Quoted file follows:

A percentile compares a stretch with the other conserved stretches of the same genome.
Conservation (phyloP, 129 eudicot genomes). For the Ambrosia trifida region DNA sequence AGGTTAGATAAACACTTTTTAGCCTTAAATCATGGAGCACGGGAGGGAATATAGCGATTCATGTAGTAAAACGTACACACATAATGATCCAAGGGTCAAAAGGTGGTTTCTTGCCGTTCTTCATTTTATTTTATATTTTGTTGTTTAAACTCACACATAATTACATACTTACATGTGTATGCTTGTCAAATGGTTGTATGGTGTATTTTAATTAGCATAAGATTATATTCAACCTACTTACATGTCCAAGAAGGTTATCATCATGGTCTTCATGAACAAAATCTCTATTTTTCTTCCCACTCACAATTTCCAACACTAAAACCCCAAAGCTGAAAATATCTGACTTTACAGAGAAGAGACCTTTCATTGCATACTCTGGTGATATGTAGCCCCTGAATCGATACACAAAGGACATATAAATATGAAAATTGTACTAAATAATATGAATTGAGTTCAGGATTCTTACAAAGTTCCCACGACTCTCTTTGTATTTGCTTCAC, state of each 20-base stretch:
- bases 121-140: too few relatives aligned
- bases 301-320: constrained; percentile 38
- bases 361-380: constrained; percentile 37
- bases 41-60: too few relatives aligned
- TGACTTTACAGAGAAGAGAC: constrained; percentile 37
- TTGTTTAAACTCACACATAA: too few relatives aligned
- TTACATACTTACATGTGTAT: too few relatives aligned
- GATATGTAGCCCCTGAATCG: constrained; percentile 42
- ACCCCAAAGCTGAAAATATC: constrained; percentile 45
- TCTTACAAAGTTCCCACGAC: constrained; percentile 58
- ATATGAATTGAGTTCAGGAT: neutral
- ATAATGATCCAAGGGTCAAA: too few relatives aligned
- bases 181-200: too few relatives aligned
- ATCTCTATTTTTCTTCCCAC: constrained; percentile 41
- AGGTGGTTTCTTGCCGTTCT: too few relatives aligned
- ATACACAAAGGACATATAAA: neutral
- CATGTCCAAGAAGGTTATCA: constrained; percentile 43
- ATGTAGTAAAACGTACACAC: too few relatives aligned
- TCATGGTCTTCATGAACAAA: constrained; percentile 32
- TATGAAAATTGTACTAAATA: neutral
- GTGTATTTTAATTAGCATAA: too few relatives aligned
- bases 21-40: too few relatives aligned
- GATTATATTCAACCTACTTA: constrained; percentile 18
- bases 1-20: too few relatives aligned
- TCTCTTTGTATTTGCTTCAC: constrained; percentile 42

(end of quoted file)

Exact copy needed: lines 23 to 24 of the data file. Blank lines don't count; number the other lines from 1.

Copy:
- GTGTATTTTAATTAGCATAA: too few relatives aligned
- bases 21-40: too few relatives aligned